IRS: Renewables Companies May Be Double-Dipping Federal Subsidies

Wind turbines near Tehachapi | Photo: db's travels/Flickr/Creative Commons License

Federally subsidized wind turbine and solar facility owners may be double-dipping federal subsidies, according to a report by a division of the Internal Revenue Service, and the taxing agency has no way of sorting out which companies may be doing so.

Owners of wind turbines that were subsidized under the American Recovery and Reinvestment Act (ARRA), also known as the federal Stimulus program, are ineligible for wind power tax credits for those turbines. The same goes for stimulus-funded solar facilities and the Investment Tax Credit. But the Internal Revenue Service currently has no way of determining which companies got stimulus subsidies, raising the possibility that wind and solar companies may be receiving tax credit payments for those ineligible turbines.

If that's the case, then those companies could be engaging in a form of "double-dipping," either by error or design, that brings them more federal subsidies than the projects warrant. And according to a report by the IRS Inspector General, more than half of the ARRA grant recipients examined merit closer audits as a result.

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At issue are grants made under Section 1603 of ARRA, the so-called "1603 Program." The program, which expired at the end of 2011, offered cash grants in lieu of tax credits that could cover as much as 30 percent of capital costs for installing new generating capacity.

The intention was to make it easier for renewable energy companies to attract investors. Subsidizing renewables with tax credits forced companies to look for angels willing to invest in tax equity, and such investors were hard to find during the financial crash of 2008-2009. Cash up front made it easier to get projects built, and the 1603 program was at least partly responsible for the huge growth in wind and solar installations across the country in the last few years, even after it expired at the end of December 2011.

The 1603 program was intended to provide payments in lieu of tax credits, not in addition to them. But according to the report, published online in December by the Treasury Inspector General for Tax Administration, eight of 16 large firms examined may have filed for either the federal Production Tax Credit or Investment Tax Credit on projects that had received 1603 program funding. Smaller businesses, including some sole proprietorships, fared worse: 51 of 83 such ARRA grant recipients examined may have filed for tax credits on subsidized projects, about 61 percent of the total.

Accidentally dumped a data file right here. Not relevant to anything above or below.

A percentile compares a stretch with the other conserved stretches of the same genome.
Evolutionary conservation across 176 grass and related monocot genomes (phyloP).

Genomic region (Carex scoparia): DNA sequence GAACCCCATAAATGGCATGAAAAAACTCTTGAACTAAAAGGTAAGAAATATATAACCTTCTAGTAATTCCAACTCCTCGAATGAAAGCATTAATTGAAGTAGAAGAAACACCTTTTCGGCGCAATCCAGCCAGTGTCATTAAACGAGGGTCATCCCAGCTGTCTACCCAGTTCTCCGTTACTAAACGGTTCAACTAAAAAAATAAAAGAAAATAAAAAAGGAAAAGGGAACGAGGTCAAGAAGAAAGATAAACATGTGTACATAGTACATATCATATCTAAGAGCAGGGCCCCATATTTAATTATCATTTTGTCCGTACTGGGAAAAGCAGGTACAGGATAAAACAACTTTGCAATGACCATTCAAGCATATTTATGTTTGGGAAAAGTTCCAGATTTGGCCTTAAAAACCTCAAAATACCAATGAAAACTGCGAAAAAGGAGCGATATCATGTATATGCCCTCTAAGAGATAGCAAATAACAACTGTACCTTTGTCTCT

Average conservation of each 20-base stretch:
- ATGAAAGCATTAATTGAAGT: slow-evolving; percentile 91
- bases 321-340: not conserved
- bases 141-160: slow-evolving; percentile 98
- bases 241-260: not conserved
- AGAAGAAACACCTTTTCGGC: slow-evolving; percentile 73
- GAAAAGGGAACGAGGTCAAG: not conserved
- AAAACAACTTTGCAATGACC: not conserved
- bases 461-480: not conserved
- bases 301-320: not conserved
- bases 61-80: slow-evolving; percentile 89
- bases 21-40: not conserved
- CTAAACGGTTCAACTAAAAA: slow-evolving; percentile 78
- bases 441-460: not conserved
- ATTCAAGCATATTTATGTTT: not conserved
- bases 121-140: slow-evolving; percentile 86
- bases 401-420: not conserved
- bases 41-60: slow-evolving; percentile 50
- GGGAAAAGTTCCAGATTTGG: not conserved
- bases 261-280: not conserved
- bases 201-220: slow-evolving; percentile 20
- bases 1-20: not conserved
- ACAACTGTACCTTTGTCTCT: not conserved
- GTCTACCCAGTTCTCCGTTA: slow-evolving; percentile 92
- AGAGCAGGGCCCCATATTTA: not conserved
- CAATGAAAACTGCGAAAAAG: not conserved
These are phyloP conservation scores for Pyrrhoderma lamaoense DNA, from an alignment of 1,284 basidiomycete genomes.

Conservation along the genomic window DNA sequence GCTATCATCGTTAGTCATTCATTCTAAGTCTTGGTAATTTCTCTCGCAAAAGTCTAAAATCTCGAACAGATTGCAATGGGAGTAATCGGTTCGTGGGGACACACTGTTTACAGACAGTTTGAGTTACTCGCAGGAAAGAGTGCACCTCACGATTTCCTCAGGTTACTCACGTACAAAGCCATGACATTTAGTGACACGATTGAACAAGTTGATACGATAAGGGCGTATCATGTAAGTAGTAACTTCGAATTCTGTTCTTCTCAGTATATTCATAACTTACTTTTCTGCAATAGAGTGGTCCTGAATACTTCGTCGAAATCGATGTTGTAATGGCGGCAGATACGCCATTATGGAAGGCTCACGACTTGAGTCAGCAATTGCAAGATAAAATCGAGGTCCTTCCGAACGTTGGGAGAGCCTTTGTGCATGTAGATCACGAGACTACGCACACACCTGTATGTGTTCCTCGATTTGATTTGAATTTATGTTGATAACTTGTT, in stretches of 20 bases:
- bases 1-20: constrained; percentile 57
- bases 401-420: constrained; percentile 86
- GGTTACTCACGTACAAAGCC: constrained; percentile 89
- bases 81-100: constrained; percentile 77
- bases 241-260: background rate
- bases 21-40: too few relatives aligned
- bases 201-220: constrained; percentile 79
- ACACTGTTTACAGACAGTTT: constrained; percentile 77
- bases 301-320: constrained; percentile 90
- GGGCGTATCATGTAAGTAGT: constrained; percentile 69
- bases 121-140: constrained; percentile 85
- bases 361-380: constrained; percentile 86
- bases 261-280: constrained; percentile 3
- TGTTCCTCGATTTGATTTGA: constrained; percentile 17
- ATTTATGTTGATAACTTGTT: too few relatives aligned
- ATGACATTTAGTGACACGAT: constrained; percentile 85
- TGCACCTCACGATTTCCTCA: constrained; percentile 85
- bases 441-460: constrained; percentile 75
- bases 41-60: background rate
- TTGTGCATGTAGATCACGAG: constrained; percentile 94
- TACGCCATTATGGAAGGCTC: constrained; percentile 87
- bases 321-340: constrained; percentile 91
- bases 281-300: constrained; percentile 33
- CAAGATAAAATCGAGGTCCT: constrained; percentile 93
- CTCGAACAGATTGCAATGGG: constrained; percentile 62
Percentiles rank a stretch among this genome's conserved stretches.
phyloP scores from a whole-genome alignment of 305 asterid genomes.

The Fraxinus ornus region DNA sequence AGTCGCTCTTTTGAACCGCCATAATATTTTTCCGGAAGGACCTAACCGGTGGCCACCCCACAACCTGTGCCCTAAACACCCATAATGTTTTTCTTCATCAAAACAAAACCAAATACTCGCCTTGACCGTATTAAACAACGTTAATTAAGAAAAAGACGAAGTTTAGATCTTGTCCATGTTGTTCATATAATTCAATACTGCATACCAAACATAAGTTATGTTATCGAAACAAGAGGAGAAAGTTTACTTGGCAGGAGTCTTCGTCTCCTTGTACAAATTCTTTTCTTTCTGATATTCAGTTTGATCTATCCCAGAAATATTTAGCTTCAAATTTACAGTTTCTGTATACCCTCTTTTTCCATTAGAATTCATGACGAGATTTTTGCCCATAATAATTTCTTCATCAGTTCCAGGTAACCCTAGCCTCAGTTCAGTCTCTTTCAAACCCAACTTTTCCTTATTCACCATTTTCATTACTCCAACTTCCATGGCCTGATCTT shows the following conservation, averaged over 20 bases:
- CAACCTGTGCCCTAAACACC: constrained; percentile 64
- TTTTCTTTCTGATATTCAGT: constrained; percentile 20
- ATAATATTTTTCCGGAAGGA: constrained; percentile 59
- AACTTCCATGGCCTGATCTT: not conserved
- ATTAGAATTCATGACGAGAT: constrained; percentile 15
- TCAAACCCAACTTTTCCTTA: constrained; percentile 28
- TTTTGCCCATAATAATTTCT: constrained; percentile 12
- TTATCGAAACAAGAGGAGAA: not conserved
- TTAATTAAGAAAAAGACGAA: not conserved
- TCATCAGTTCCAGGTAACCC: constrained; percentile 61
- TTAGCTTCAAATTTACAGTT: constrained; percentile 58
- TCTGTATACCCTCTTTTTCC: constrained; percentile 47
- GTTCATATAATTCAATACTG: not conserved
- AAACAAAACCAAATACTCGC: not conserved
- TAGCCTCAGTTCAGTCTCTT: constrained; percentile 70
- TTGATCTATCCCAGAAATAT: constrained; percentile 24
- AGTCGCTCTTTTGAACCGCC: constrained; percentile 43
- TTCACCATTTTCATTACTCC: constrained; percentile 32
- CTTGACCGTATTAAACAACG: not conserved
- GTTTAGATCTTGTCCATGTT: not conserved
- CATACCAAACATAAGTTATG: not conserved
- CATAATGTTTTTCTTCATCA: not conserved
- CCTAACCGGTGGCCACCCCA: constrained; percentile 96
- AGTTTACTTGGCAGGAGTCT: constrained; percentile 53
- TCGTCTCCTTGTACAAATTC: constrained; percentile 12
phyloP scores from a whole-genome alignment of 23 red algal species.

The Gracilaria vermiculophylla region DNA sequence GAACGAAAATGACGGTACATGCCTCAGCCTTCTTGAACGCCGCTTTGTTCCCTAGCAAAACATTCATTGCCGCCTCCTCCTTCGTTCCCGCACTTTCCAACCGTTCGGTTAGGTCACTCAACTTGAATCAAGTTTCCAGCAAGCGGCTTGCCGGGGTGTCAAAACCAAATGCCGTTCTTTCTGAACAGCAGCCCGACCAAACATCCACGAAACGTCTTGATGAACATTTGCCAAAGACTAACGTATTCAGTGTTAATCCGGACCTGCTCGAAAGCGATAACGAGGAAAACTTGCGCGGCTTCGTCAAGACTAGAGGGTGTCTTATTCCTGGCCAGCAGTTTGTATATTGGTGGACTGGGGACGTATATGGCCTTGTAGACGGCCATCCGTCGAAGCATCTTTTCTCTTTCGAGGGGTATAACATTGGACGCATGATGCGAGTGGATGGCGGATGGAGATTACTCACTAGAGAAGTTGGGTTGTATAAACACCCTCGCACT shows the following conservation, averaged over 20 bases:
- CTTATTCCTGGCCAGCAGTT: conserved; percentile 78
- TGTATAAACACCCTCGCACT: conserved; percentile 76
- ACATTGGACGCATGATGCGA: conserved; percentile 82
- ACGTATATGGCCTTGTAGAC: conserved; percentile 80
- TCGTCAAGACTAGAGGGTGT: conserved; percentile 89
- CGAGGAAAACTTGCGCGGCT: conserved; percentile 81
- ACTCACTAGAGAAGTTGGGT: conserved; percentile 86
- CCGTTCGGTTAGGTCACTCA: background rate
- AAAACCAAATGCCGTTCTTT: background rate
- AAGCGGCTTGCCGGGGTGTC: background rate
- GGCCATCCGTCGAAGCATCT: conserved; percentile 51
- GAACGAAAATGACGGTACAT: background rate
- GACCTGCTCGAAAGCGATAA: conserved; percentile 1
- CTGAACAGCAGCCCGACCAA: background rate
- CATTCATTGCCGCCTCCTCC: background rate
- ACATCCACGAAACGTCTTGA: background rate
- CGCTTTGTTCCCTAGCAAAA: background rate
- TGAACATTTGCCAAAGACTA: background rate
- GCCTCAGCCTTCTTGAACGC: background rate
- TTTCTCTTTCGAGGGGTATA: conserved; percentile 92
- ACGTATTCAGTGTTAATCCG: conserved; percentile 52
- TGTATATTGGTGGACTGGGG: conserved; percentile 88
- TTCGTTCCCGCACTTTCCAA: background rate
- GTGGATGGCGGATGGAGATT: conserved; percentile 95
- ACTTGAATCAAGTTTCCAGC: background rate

The Treasury Department forwards information on 1603 grant recipients to the IRS, but according to the report, the IRS has no way of flagging those taxpayer accounts so that claims of tax credits on subsidized properties are automatically challenged. The Inspector General's report didn't identify the companies examined, nor did it say whether any of the irregularities found suggested fraud on the part of the taxpayers. (Of course, given that this is America and the IRS we're talking about, such fraud is probably inevitable if it hasn't happened already.)

The Inspector General's report points out the ramifications of the problem somewhat plainly, for a Treasury document:

When the Recovery Act became law, one of the commitments by Congress to the American people was to ensure that the funds being distributed would be subject to unprecedented Government and public transparency and that these funds would be subject to the highest degree of protection to prevent or identify fraud, waste, abuse, and mismanagement. In light of this commitment, the noncompliance issues identified... may indicate the need for further oversight of the $18.5 billion distributed through this grant program.

Though the 1603 Program expired two years ago, and payments authorized under the program dwindled in the year afterward, the tax credits we're talking about here will be benefiting recipients for the next two decades. Even though the federal Wind Production Tax Credit expired at the beginning of January, turbine owners who made that deadline will get 2.2 cents in tax credits for every kilowatt-hour their qualifying turbines produce. A 1.5 megawatt turbine could earn $30 in tax credits per hour, or more than $250,000 a year if the wind keeps up.

And since some of those turbines might still be collecting those tax credits in 2024, the IRS has incentive to make sure it gets its records in order.

About the Author

Chris Clarke is a natural history writer and environmental journalist currently at work on a book about the Joshua tree. He lives in Joshua Tree.
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